It’s possible to be competitive as we age
Although this all sounds like doom and gloom, this is not necessarily the case. Very little age-related research has been conducted on trained older athletes and, according to Steeves, with the proper training program geared to both age and goals, the negative effects of aging can be minimized. To begin with, the concern about a decreased maximum heart rate is mostly to ensure we are training in the proper heart rate zone. For example, a common formula for establishing your maximum heart rate is to subtract your age from 220. Your training range would be a percentage of this number. So, to compare a 70-year-old with a 20-year-old, in theory the older athlete’s maximum heart rate is 150 beats per minute, while the 20-year-old’s is 200 beats per minute. Using a long, slow run as an example where you would typically train at about 70 per cent of your maximum heart rate, the older person should be running with a heart rate of about 105 beats per minute, while the younger person will have a significantly higher rate, about 140 beats per minute.
As our VO2 max decreases with age, the goal should shift from increasing our VO2 max to trying to improve the percentage of our VO2 max that we actually use. With older athletes Steeves puts less emphasis on interval training and more on tempo work and long slow distance, with the goal of improving the anaerobic threshold (which, very simply, is how hard you can work before lactic acid begins to accumulate in your muscles).
While we cannot really do anything to stop the decrease in muscle mass, what we can do is work to maximize what we have left. Very few of us have maximized our strength potential so, with dedicated strength work, we should actually see a very small and slow decline in strength. In fact, Steeves stresses that strength training is as important for older triathletes as cardio training. Complement strength training sessions with exercises and equipment such as BOSU balls and wobble boards to improve balance. As triathletes, most of our training is unidirectional. We do very little in a side-to-side motion so unbalanced exercises work the support muscles that we generally ignore.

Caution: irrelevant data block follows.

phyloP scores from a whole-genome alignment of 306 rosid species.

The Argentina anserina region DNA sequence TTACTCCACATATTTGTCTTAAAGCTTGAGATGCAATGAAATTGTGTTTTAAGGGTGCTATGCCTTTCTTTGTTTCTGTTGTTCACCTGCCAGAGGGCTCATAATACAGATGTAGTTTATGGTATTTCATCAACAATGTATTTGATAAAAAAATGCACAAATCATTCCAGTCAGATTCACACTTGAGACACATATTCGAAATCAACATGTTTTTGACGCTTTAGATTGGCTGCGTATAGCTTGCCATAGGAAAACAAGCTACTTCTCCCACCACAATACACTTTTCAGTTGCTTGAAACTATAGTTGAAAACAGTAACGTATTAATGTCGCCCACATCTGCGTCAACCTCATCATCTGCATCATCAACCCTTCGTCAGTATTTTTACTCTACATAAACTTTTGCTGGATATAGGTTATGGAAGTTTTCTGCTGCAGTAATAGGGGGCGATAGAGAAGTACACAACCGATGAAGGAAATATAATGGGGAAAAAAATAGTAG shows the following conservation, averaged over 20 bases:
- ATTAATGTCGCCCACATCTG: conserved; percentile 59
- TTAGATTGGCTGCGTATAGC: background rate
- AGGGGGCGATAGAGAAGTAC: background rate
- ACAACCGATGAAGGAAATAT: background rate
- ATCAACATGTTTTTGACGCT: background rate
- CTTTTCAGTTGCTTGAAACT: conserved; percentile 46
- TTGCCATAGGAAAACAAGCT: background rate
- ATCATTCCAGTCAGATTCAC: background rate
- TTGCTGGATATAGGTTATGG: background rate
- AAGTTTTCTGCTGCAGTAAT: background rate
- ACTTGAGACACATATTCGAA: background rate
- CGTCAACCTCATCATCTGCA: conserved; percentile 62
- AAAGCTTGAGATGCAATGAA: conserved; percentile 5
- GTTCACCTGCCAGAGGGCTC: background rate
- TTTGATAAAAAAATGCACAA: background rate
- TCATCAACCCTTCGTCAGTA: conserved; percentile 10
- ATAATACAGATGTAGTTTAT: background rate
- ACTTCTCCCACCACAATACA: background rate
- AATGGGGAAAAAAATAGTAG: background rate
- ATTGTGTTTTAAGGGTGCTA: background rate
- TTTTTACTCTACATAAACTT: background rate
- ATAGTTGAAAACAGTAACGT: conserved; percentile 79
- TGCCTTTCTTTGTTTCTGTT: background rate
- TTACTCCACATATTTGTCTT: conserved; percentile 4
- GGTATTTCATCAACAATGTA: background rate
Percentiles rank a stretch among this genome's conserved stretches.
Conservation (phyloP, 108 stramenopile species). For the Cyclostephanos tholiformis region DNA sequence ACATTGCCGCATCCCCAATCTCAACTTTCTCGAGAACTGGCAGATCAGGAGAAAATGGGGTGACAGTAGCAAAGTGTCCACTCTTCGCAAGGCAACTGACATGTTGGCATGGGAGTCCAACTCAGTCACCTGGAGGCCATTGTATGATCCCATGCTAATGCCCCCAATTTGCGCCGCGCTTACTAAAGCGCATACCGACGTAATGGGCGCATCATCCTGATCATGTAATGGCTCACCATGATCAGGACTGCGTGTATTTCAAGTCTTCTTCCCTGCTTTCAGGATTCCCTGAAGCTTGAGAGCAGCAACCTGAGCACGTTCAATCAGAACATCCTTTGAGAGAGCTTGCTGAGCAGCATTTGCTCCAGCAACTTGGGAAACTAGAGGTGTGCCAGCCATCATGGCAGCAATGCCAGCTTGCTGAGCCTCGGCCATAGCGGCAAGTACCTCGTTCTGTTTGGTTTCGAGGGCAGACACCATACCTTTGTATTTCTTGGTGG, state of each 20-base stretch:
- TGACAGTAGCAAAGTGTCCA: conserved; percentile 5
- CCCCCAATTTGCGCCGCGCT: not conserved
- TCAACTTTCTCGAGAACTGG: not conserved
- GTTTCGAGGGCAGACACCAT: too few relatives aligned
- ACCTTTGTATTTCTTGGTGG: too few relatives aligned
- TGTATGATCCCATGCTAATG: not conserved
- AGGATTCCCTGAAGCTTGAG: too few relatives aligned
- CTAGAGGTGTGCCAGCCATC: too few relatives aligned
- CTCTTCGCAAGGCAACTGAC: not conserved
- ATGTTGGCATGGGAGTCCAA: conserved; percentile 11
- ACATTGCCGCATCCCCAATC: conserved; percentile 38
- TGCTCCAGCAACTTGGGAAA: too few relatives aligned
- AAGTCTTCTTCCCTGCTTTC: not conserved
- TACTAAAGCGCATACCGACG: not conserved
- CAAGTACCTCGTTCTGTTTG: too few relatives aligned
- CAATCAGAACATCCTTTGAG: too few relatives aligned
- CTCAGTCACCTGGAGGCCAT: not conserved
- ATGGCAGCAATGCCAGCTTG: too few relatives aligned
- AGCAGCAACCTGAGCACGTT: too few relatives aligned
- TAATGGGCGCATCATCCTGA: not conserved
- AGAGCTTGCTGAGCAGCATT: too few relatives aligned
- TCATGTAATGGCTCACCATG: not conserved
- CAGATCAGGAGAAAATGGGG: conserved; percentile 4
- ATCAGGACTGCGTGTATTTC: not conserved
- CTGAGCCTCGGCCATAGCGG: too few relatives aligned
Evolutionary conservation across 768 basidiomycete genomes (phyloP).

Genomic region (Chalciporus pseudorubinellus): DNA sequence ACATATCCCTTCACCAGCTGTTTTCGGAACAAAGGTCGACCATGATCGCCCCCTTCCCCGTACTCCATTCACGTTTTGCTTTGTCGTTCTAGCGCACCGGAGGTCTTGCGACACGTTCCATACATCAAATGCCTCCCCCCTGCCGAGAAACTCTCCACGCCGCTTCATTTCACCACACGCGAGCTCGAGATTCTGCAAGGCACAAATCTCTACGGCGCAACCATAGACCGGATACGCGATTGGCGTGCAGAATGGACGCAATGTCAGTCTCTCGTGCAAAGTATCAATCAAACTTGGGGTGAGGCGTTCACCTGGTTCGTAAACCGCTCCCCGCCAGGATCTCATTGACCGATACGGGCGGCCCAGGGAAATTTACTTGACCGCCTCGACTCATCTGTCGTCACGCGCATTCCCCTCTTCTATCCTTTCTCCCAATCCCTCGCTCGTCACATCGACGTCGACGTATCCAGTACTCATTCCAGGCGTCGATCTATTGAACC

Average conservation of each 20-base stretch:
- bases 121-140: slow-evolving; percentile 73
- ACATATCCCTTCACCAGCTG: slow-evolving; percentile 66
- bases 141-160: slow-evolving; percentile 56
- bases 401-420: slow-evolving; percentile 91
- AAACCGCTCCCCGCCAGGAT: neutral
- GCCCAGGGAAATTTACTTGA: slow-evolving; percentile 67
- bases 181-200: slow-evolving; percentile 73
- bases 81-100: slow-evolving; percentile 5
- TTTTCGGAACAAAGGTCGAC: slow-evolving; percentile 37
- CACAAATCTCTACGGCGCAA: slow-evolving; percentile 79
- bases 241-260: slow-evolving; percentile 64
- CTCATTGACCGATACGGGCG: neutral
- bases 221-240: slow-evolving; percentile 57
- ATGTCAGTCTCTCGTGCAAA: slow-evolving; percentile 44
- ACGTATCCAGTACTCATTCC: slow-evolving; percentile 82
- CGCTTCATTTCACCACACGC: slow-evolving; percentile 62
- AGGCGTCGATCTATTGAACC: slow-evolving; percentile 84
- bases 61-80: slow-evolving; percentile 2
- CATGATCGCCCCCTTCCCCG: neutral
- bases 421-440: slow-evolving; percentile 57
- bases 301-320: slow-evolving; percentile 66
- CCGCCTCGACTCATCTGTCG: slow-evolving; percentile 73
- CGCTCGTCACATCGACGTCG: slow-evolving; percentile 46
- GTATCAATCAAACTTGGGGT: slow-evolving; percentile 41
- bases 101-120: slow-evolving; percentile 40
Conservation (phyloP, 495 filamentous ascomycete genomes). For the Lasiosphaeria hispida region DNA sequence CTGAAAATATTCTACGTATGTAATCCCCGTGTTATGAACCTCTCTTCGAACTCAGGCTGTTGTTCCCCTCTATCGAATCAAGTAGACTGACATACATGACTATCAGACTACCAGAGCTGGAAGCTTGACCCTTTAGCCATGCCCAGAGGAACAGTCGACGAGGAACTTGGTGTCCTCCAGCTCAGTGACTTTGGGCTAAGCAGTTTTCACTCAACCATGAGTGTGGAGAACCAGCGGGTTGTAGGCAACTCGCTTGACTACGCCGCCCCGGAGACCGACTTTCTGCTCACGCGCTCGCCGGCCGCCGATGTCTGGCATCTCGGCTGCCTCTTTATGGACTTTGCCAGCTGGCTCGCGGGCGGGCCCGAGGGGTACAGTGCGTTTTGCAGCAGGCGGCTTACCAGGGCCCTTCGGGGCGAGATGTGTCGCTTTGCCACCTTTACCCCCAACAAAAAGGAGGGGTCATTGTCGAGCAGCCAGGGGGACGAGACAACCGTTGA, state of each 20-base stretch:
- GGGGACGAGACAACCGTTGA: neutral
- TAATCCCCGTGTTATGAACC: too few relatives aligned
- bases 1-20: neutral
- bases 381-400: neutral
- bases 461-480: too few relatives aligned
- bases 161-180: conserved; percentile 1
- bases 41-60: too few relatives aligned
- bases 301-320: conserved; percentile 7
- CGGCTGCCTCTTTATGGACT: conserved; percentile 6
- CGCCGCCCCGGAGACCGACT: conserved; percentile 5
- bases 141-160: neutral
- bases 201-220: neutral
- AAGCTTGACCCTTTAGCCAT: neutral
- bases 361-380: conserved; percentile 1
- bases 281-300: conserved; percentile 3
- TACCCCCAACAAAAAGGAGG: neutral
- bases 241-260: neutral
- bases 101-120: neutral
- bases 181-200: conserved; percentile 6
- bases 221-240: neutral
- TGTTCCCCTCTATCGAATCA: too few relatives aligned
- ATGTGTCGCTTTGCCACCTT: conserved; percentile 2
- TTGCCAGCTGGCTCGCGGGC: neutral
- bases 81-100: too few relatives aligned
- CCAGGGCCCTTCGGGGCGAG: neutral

After speaking with Steeves I was encouraged that with a good training program, I may be able to slow the aging process. But that only applies when we are healthy. What about injury prevention and recovery as we get older? For this I consulted with Earle Burrows, a physiotherapist and triathlete himself. Burrows has been practicing physiotherapy since 1991 and has been competing in triathlons since 1992. He has completed four full distance races and more than 20 half distance races.
According to Burrows probably 85 to 90 per cent of the injuries he treats are a result of training errors. And most of those are from something he calls the Terrible Toos: doing too much too soon. While most of the advice Burrows gives is applicable to athletes of any age, it is much more important for older athletes trying to stay injury free. Most important for older athletes is the need for recovery, which increases as we get older. Often we would be better served to skip a scheduled workout and opt for a yoga class, or even a day off. Most experts agree that at least one or two rest days per week is essential for proper recovery.
To stay injury free, it is important to have realistic goals and expectations. For example, for those new to the sport, Burrows only recommends sprint and Olympic distance races for at least the first year, leaving longer races until the second year and beyond.